They all knew how to ride: fox hunters from Philadelphia’s Main Line, farm boys from the Midwest, and cowboys from Texas.
They also were members of the United States Coast Guard, and they were dispatched to the wild dunes of the Delaware coast in 1942 to fill a gaping hole in America’s defenses.
On March 10, 1942, the Norwegian merchant ship Hvoslef was torpedoed and sunk off the southern Delaware coast. Thirteen hours later, a lifeboat with 14 survivors from the Hvoslef slid onto the deserted beach at Fenwick Island.
The Norwegian sailors received a friendly reception; but if they could land safely and undetected, it would be possible for not-so-friendly German agents to land there easily.
Three days after the Hvoslef sailors landed at Fenwick Island, the FBI, state and local police forces in Delaware and Maryland made coordinated raids at nearly two dozen locations across the Delmarva Peninsula.
The agents confiscated over 400 rounds of ammunition, numerous rifles, ammunition belts, shotguns, short-wave radios, cameras, paraphernalia for developing photographs, a swastika flag and several Nazi armbands.
The raids did little to calm the fears that enemy agents could easily enter the country by slipping ashore on one of Delaware’s dark beaches.
Three months later, German submarines landed two small groups of enemy saboteurs on beaches near Jacksonville, Florida and at Amagansett, New York. All eight Nazi agents were quickly arrested; but the fact that they had been able to reach shore unchallenged demonstrated the vulnerability of the American coast.
J. Edgar Hoover, director of the FBI, announced, “The spy, the saboteur, the subverter must be met and conquered.”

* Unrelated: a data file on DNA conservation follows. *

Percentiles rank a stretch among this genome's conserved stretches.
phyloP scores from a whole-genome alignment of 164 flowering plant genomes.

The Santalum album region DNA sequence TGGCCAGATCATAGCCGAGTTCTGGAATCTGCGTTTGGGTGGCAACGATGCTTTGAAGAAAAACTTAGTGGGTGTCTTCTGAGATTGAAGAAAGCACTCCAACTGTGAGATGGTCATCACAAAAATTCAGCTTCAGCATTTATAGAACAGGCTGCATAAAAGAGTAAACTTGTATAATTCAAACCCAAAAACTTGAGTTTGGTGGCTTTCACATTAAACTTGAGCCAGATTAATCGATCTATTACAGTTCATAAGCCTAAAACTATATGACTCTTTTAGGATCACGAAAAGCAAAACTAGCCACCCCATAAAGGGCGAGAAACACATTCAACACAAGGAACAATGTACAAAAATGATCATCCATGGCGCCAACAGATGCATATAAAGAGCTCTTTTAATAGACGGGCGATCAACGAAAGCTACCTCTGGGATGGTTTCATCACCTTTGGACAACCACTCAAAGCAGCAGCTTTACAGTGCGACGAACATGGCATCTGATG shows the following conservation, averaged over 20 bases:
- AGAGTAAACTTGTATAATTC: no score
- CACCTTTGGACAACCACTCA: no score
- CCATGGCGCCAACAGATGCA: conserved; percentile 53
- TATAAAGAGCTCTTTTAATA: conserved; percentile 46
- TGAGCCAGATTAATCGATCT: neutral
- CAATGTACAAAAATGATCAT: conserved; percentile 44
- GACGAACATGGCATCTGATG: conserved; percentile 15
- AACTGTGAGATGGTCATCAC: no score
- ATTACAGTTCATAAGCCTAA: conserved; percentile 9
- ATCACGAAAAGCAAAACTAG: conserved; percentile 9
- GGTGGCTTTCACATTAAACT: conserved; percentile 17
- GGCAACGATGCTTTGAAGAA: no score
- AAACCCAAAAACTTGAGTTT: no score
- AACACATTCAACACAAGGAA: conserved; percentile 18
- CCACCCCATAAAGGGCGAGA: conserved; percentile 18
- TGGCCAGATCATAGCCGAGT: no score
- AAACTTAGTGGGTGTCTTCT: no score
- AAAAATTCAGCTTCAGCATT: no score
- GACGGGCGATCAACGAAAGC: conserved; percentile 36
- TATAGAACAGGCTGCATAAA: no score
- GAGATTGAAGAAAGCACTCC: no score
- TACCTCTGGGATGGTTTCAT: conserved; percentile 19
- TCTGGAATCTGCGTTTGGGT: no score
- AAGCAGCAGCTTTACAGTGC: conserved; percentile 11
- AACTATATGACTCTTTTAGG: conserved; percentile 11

The Coast Guard began routine surveillance of the nation’s beaches with foot patrols and dogs; but along the Delaware coast, the soft sand made foot patrols difficult. The Coast Guardsmen needed to travel quickly over the dunes, and they needed to be elevated to effectively search for possible infiltrators on the beach.
The Coast Guard decided to send in the cavalry.
In 1942, the Coast Guard recruited experienced riders to serve in the Coast Guard Mounted Patrol. Based in stables near Rehoboth and at Bethany Beach, the Mounties patrolled the Delaware coast from Cape Henlopen to Fenwick Island.
The mounted patrols, who were not only able to see better on horseback, but also to cover more of the beach, rode at night or when bad weather during the day reduced visibility.
In February 1943, the Delaware Coast News commented, “The Mounties got plenty of that recently, when snow, sleet and rain swept the coast. Their patrols were on duty almost around the clock, in four-hour shifts. They were supplemented by foot patrols and by guards with dogs trained to scent out trouble.”
During the rest of the wartime summers, when Rehoboth was crowded with vacationers and soldiers on leave, it was a common sight to see the mounted patrols parading down Rehoboth Avenue from their stables near the canal to the beach.
In the winter, Mounties, dressed in their standard dark pea-jackets, blue riding breeches and brown field boots, threw a blanket on the horses for protection against the icy sea winds before beginning their patrol of the coastal sands.
During World War II, dimout regulations and air-raid drills were constant reminders that the Delaware coast was on the frontlines, but coastal residents felt safer because the Coast Guard had sent in the cavalry.
Dennis Noble, “The WWII Beach Patrol,” Coast Guard Reservist, July 1997.
Delaware Coast News, Feb. 12, 1943.
Malcolm Willoughby, The U. S. Coast Guard in World War II, Manchester, NH, 1980, pp. 46-48.